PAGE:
Questions have been raised about the legality of the executive actions recently taken by President Obama in the domain of immigration policy. A group of legal and constitutional scholars, from such institutions as Harvard, Yale, Chicago, and Columbia, have looked into this question. Without expressing any view on the merits of these executive actions as a matter of immigration policy, we are confident that they raise no credible legal or constitutional issue. Our statement to that effect is below:
We are law professors and lawyers who teach, study, and practice constitutional law and related subjects. We have reviewed the executive actions taken by the President on November 20, 2014, to establish priorities for removing undocumented noncitizens from the United States and to make deferred action available to certain noncitizens. While we differ among ourselves on many issues relating to presidential power and immigration policy, we are all of the view that these actions are lawful. They are exercises of prosecutorial discretion that are consistent with governing law and with the policies that Congress has expressed in the statutes that it has enacted.
1. Prosecutorial discretion -- the power of the executive to determine when to enforce the law -- is one of the most well-established traditions in American law. Prosecutorial discretion is, in particular, central to the enforcement of immigration law against removable noncitizens. As the Supreme Court has said, "the broad discretion exercised by immigration officials" is "[a] principal feature of the removal system." Arizona v. United States, 132 S. Ct. 2492, 2499 (2012).
Even apart from this established legal tradition, prosecutorial discretion in the enforcement of immigration law is unavoidable. According to most current estimates, there are approximately 11 million undocumented noncitizens in the United States. The resources that Congress has appropriated for immigration enforcement permit the removal of approximately 400,000 individuals each year. In these circumstances, some officials will necessarily exercise their discretion in deciding which among many potentially removable individuals is to be removed.
The effect of the November 20 executive actions is to secure greater transparency by having enforcement policies articulated explicitly by high-level officials, including the president. Immigration officials and officers in the field are provided with clear guidance while also being allowed a degree of flexibility. This kind of transparency promotes the values underlying the rule of law.
2. There are, of course, limits on the prosecutorial discretion that may be exercised by the executive branch. We would not endorse an executive action that constituted an abdication of the president's responsibility to enforce the law or that was inconsistent with the purposes underlying a statutory scheme. But these limits on the lawful exercise of prosecutorial discretion are not breached here.
Both the setting of removal priorities and the use of deferred action are well-established ways in which the executive has exercised discretion in using its removal authority. These means of exercising discretion in the immigration context have been used many times by the executive branch under Presidents of both parties, and Congress has explicitly and implicitly endorsed their use.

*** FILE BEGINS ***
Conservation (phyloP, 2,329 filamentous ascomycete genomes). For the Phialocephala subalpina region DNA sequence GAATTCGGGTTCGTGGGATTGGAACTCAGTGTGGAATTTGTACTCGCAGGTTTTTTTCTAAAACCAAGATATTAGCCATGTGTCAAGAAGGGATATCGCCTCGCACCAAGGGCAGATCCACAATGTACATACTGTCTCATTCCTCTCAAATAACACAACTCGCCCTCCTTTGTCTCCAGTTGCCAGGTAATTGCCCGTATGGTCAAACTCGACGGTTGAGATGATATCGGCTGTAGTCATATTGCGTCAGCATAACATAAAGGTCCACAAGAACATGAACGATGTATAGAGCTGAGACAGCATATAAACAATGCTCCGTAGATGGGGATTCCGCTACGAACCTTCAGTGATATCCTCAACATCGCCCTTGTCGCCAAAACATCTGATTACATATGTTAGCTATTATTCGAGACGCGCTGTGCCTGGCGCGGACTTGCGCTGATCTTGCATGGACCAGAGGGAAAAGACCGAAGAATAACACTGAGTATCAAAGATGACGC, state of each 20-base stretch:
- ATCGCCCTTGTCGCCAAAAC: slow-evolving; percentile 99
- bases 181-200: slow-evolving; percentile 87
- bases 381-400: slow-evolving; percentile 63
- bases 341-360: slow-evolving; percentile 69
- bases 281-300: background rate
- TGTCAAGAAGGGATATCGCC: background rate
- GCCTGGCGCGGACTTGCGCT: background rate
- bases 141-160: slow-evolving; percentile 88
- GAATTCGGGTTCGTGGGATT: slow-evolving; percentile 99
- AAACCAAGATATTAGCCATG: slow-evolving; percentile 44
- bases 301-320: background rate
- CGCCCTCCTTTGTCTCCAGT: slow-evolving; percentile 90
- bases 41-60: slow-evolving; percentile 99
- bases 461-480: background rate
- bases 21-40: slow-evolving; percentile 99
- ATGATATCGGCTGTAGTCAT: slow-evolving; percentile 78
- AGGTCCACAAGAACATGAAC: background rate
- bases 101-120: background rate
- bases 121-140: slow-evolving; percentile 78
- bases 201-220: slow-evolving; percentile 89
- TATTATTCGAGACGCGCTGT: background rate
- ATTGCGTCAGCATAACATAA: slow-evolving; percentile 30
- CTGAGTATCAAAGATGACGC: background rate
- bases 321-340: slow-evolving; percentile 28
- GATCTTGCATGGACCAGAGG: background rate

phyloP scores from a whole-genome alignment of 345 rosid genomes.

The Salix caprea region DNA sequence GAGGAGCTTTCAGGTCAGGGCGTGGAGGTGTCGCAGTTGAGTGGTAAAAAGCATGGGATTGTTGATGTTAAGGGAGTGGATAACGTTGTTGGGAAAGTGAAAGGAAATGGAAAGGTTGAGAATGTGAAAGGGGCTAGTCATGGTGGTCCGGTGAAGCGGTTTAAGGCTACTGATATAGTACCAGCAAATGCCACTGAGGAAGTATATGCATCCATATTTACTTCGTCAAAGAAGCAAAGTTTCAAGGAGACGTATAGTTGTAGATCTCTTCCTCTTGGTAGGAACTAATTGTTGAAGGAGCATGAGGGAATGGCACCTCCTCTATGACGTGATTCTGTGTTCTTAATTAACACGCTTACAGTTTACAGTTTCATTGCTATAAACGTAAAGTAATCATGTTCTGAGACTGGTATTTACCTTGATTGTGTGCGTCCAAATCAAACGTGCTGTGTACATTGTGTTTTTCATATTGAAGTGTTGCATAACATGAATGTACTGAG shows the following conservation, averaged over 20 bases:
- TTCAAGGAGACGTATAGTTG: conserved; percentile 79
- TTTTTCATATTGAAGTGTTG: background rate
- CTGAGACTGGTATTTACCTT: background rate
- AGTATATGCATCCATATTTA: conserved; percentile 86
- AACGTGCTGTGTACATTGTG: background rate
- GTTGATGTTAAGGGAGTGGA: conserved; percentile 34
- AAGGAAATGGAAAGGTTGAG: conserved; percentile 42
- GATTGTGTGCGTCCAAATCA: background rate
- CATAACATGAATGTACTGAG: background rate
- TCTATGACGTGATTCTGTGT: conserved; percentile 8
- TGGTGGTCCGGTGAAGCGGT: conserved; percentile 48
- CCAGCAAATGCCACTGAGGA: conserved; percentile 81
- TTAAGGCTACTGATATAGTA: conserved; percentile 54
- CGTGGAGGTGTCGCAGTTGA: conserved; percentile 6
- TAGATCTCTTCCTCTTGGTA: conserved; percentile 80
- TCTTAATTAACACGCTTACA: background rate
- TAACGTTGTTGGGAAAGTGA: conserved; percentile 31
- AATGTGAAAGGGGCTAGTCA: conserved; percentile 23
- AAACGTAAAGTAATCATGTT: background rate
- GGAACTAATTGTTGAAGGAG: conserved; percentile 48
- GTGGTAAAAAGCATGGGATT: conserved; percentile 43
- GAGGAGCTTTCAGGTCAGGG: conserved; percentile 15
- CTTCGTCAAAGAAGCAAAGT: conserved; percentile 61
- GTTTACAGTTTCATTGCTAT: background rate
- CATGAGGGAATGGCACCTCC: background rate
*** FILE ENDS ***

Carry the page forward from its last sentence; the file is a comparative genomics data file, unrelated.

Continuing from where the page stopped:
The specific enforcement priorities set by the November 20 order give the highest priority to removing noncitizens who present threats to national security, public safety, or border security. These common-sense priorities are consistent with long-standing congressional policies and are reflected in Acts of Congress.
Similarly, allowing parents of citizens and permanent lawful residents to apply for deferred action will enable families to remain together in the United States for a longer period of time until they are eligible to exercise the option, already given to them by Congress, to seek to regularize the parents' status. Many provisions of the immigration laws reflect Congress's determination that, when possible, individuals entitled to live in the United States should not be separated from their families; the November 20 executive action reflects the same policy. The authority for deferred action, which is temporary and revocable, does not change the status of any noncitizen or give any noncitizen a path to citizenship.
In view of the practical and legal centrality of discretion to the removal system, Congress's decision to grant these families a means of regularizing their status, and the general congressional policy of keeping families intact, we believe that the deferred action criteria established in the November 20 executive order are comfortably within the discretion allowed to the executive branch.
As a group, we express no view on the merits of these executive actions as a matter of policy. We do believe, however, that they are within the power of the Executive Branch and that they represent a lawful exercise of the president's authority.
Lee C. Bollinger
Adam B. Cox
Professor of Law
New York University School of Law
Walter E. Dellinger III
Douglas B. Maggs Professor of Law
and O'Melveny & Myers, Washington, D.C.
Harold Hongju Koh
Sterling Professor of International Law
Yale Law School
Stanley H. Fuld Professor of Law
Columbia Law School
Kirkland and Ellis Distinguished Service Professor of Law
University of Chicago Law School
Leighton Homer Surbeck Professor of Law
Yale Law School
Geoffrey R. Stone
Edward H. Levi Distinguished Service Professor of Law
The University of Chicago
David A. Strauss
Gerald Ratner Distinguished Service Professor of Law
University of Chicago Law School
Laurence H. Tribe
Carl M. Loeb University Professor and
Professor of Constitutional Law
Harvard Law School
Affiliations are for identification purposes only
November 20, 2014